This leads on to different ways of recording Foley and what microphones suit best to each individual area of recording. When venturing into the world of location based recording It is best to use microphones and recording apparatus that suits both your budget and needs. for example you can buy a cheap portable recording device for as little as £5. “mobile recording models include Tascam’s iM2 (£5), Zoom’s iQ5 (£35)” (Virostek, P. 2015) However if you are looking for something more expensive you are looking of a price range anywhere between £200-£5,000. I personally will be using the Zoom, as it is easy to operate and easily portable. Furthermore from past experience it is cable of capturing sounds and a exceptional quality for how much you are paying. You can buy most of these microphones on online shopping websites or from the manufacturer. The Zoom is a multi purpose recording device that can be used to record a lot of basic Foley. I will be using the Zoom for both locational and studio recording. Value for money, in my opinion the Zoom is the best choice. I believe its HOW you perform and record foley more so than what equipment you use.
On the subject of different ways and techniques of recording Foley, lets talk about the different ways of microphone placement and how it effects the sound you create. There are many tricks you can use in terms of microphone placement. “Proximity and placement of the microphone in relation to the source of sound greatly affects how the foley is recorded. Close-up shots may require closer microphone placement, or put distance between the mic and sound source if you desire more room sound.” (Hibbard, M. 2005) experimenting with microphone placement should always be high on the list of priorities when recording and creating foley. To get the sound you want you must experiment with different microphone placement.
Another huge priority should be the environment you are recording in. Elsea, P (1996) States that silence is the best form of noise when recording. However it is very expensive to soundproof a room. Elsea goes on to talk about detailed yet expensive soundproofing materials you will need in order to get that almost silent feel. Although it is impossible to achieve complete silence, you can use methods to make a room as quiet as possible for a price. In my opinion it is vital to make the room as quiet and as soundproof as possible in order to get the most clear sound possible. Experimenting with different methods of soundproofing may lead you into success or could leave you with a huge lack of time. Due to the price and excessiveness of the soundproofing. It would be in my best interest to experiment with similar, yet cheaper ways of soundproofing.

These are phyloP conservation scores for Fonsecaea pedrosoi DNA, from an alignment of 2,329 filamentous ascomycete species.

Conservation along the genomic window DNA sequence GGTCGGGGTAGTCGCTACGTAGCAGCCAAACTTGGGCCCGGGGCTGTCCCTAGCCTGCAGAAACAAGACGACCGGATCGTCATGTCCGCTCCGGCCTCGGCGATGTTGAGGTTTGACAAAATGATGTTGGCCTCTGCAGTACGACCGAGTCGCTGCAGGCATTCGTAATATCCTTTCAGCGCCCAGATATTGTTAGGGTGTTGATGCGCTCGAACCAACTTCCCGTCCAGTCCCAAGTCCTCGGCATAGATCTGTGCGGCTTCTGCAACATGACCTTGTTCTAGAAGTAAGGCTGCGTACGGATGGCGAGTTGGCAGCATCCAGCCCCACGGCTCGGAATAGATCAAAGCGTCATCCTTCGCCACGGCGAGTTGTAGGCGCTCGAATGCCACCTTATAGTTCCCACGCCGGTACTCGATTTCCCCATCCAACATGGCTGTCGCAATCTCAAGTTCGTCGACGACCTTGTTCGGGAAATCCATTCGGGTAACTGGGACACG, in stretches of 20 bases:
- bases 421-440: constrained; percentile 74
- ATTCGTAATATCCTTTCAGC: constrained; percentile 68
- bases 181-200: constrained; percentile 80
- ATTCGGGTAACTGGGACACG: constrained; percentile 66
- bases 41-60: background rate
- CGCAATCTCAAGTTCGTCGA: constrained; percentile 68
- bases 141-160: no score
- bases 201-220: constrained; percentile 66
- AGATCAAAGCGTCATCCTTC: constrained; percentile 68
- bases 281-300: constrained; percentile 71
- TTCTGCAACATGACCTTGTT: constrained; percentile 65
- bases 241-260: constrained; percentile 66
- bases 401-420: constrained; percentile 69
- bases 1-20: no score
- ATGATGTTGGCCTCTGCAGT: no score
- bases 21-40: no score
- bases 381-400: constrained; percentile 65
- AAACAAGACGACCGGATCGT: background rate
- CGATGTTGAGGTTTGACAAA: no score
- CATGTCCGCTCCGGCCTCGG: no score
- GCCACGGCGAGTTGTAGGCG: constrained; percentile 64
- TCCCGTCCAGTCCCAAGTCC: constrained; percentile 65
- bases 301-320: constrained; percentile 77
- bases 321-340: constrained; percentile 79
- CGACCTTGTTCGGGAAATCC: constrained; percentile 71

So, what do I personally think the future holds for the Foley industry? Well personally I believe that the Foley industry will slowly die off. Not necessarily completely. But with all of the new technology and equipment coming into the music and film industry, it will be very difficult for future Foley artists to make a living. Nevertheless the pure raw sound of a Foley artists recording is never going to be matched. Technology and editing soft-wear is too literal and doesn’t sound as raw.
It was never apparent that i would have a passion for foley. No more than a year ago i was unaware of what the word “Foley” meant. Now i understand how beautiful and vital Foley is when recording and creating film. I see Foley as the “Real” part of film recording. I hope to take what i have learnt over the year with me to my future career opportunities. I hope understand and realise that there are never-ending possibilities when it come to the creation of Foley and to ultimately make a career somewhat using Foley.
Rodrigues, P. (1995). The Art of Foley – What Is It?. Available: http://www.marblehead.net/foley/whatisitman.html. Last accessed 5th Mar 2017.
FilmSound. (1997). FOLEY. Available: http://filmsound.org/terminology/foley.htm. Last accessed 5th Mar 2017.
Virostek, P. (2015). Field Recording Gear Buyer’s Guide. Available: http://www.creativefieldrecording.com/2015/11/18/field-recording-gear-buyers-guide/#portable. Last accessed 5th Mar 2017.
The Art Career Project. (2014). Foley Art. Available: http://www.theartcareerproject.com/foley-art-career/569/. Last accessed 5th Mar 2017.
Rodrigues, P. (2013). Feet. Available: http://www.marblehead.net/foley/feet.html. Last accessed 5th Mar 2017.
Hibbard, M. (2005). Recording Foley and Sound Effects: The Fundamentals. Available: https://www.premiumbeat.com/blog/recording-foley-and-sound-effects-the-fundamentals/. Last accessed 5th Mar 2017.
Elsea, P. (1996). Studio Acoustics. Available: http://artsites.ucsc.edu/ems/music/tech_background/te-14/teces_14.html. Last accessed 5th Mar 2017.